An 88-year-old Caucasian female presented to the clinic with acute onset of pain and swelling around her left eye. She stated that about a week prior she had an upper respiratory infection, and after blowing her nose, she noted her left eye had become red and swollen. She also had a headache …


Seeing Halos, No Faith Needed – Review of Optometry

Publication

Published January 15, 2017 Seeing Halos, No Faith Needed While temporal artery biopsies are the standard to confirm giant cell arteritis, sonography is a noninvasive alternative.


CRAO: A New Way to Go – Review of Optometry

Publication

A 65-year-old white male presented to the emergency room for an evaluation of acute vision loss in his right eye. He said that, while playing golf early in the morning, his vision started to “white out.” Although his vision began to return that afternoon, his acuities were still decreased …


Pale Disc Points to Trouble – Review of Optometry

Publication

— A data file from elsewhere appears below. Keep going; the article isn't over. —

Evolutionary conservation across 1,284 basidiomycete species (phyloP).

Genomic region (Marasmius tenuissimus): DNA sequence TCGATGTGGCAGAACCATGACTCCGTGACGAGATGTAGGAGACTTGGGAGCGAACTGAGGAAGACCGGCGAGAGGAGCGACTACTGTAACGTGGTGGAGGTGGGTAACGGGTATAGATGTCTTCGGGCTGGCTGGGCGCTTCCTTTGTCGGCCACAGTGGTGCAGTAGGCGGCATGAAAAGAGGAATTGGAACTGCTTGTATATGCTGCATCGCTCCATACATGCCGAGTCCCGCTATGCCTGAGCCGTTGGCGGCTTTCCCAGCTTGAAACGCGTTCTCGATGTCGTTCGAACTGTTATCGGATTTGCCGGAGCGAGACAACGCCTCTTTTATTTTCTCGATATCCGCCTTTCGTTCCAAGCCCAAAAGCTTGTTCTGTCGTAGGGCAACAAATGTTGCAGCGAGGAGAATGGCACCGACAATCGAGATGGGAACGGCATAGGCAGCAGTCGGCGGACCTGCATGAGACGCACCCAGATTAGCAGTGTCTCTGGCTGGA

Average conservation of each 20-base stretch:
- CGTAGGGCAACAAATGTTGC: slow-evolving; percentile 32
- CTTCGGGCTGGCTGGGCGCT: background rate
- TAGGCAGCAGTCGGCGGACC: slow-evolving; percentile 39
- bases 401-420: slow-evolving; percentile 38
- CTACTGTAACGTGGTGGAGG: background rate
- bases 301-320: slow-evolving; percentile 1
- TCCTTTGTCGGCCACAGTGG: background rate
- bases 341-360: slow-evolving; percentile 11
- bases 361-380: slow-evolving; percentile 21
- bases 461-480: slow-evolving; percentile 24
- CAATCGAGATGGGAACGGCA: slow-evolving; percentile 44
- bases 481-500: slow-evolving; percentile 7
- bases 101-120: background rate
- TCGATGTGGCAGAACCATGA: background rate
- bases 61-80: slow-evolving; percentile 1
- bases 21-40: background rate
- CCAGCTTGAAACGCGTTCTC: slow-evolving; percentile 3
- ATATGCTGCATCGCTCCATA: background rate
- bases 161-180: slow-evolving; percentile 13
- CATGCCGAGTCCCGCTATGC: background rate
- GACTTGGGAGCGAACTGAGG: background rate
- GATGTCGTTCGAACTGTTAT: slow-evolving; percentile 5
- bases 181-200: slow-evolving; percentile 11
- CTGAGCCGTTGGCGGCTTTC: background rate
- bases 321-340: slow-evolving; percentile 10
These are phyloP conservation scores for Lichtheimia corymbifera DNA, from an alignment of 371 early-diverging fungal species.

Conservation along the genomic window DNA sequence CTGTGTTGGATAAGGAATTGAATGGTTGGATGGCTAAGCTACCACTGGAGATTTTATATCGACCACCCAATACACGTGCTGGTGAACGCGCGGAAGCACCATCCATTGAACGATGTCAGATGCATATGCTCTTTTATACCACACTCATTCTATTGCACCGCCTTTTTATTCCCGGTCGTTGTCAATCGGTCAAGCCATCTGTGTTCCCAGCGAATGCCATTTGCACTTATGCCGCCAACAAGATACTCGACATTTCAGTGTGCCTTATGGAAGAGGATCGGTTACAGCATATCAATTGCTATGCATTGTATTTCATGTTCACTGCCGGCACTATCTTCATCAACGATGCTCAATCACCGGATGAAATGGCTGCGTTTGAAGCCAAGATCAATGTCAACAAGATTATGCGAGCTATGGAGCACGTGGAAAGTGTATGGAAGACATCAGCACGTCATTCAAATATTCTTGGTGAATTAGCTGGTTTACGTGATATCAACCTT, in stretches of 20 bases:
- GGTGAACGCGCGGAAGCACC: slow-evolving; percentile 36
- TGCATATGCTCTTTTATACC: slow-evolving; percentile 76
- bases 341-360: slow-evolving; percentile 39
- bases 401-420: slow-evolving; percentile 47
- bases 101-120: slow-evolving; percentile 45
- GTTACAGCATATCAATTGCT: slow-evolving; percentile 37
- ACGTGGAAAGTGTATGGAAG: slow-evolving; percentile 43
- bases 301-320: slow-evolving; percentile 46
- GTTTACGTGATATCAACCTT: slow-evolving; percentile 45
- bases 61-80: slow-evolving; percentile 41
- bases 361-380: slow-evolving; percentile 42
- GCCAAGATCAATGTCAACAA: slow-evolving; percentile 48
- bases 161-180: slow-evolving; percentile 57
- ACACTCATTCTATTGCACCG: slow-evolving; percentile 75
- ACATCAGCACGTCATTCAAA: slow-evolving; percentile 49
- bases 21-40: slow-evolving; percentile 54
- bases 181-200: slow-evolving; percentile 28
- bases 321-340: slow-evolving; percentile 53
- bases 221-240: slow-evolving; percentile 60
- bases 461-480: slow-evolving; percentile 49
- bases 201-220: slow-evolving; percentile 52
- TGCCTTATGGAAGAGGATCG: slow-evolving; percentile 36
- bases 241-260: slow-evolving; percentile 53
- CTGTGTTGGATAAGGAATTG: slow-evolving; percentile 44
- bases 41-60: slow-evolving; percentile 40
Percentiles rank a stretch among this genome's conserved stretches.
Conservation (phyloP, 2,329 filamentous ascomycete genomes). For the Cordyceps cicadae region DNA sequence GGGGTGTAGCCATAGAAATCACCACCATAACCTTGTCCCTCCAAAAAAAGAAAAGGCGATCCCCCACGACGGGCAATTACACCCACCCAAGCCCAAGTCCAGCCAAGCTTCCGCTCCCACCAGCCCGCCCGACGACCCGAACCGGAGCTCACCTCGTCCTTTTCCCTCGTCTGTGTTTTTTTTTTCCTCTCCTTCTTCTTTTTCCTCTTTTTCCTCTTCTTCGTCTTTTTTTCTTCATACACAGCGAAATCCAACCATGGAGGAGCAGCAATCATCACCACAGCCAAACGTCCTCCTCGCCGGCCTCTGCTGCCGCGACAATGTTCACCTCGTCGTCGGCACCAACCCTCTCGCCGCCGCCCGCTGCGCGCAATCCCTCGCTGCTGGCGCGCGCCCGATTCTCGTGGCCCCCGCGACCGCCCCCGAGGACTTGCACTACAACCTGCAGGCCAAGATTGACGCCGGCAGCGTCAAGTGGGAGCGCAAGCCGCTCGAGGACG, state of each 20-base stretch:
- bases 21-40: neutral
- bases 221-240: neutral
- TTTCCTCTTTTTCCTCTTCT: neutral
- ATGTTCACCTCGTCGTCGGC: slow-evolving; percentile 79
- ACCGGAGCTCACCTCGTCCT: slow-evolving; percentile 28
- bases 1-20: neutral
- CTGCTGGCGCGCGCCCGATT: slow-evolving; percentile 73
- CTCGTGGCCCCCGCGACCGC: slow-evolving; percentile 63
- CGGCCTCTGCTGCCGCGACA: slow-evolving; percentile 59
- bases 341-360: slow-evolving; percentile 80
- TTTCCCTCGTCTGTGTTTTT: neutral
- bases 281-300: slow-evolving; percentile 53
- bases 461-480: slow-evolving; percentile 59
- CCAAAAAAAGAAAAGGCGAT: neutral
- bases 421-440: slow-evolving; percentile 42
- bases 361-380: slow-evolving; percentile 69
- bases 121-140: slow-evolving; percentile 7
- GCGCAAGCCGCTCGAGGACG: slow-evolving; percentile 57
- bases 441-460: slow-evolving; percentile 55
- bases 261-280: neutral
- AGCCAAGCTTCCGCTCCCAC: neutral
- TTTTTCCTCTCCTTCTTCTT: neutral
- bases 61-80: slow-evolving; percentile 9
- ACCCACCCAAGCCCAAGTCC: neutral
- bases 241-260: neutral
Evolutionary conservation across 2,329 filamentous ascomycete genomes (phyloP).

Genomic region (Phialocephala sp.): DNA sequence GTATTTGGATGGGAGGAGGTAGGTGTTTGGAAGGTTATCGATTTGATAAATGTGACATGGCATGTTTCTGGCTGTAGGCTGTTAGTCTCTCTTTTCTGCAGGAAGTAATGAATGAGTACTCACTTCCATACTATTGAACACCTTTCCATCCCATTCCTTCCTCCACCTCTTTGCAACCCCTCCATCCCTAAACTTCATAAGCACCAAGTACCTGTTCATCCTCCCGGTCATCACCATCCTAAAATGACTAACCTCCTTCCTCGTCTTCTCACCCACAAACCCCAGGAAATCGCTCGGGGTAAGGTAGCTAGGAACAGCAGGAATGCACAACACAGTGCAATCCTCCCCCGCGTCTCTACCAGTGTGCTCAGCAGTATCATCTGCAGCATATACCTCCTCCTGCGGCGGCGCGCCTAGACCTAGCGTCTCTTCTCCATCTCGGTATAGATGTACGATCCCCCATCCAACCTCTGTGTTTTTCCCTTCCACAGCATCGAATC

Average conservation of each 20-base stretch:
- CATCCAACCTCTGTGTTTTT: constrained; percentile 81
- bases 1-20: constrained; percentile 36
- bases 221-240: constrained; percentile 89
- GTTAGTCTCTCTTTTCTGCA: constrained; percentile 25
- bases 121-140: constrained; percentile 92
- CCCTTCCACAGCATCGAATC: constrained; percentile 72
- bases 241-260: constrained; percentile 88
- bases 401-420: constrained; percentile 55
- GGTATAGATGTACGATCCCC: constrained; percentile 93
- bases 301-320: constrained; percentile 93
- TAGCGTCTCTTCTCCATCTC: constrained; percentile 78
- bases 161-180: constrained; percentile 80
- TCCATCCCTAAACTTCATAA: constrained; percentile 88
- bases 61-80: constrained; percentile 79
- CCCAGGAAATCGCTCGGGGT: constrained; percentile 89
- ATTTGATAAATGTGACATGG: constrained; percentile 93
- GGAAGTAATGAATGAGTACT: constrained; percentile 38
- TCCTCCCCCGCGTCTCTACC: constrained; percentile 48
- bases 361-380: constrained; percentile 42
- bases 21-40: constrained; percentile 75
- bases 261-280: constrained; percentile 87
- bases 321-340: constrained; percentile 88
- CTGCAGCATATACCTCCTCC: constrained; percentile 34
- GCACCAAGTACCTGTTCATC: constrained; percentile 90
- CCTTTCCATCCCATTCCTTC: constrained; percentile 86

A 43-year-old white female presented for a routine examination. Her only complaint was near vision difficulty related to presbyopia. She had a history of breast cancer with mastectomy, for which she was taking tamoxifen. Her other medications included Lupron (leuprolide acetate, AbbVie) and vitamin …


Scleritis: When a Red Eye Raises a Red Flag

Publication

Scleritis manifests as a very painful red eye—but it sometimes suggests that something deeper than the eye is involved. It’s often, but not always, associated with an underlying autoimmune disorder. So, it’s vitally important to get to the bottom of this uncommon but aggravating condition …




A Giant Problem Overlooked – Review of Optometry

Publication

An 85-year-old Caucasian female presented with acute vision loss in both eyes. She stated that two days ago she developed pain on the left side of her head with vision loss in the left eye, which shortly spread to the right eye. She reported fatigue, weakness, jaw pain/claudication, scalp tenderness …


Tonic Pupil? Loosen Up – Review of Optometry

Publication

During a medical exam, an internal medicine doctor noted a difference in pupil size—left pupil larger than right—in a 62-year-old Caucasian male, which was never noted on prior visits. In addition to a referral to our clinic, his internist scheduled him to have an intracranial magnetic resonance …


Heal the Burn – Review of Optometry

Publication

A 66-year-old Asian female presented with a chief complaint of burning in her left eye for the past three months. She spoke limited English, which made it difficult (at least initially) to obtain a thorough history. Her medical history included diabetes, hypertension and high cholesterol, for which …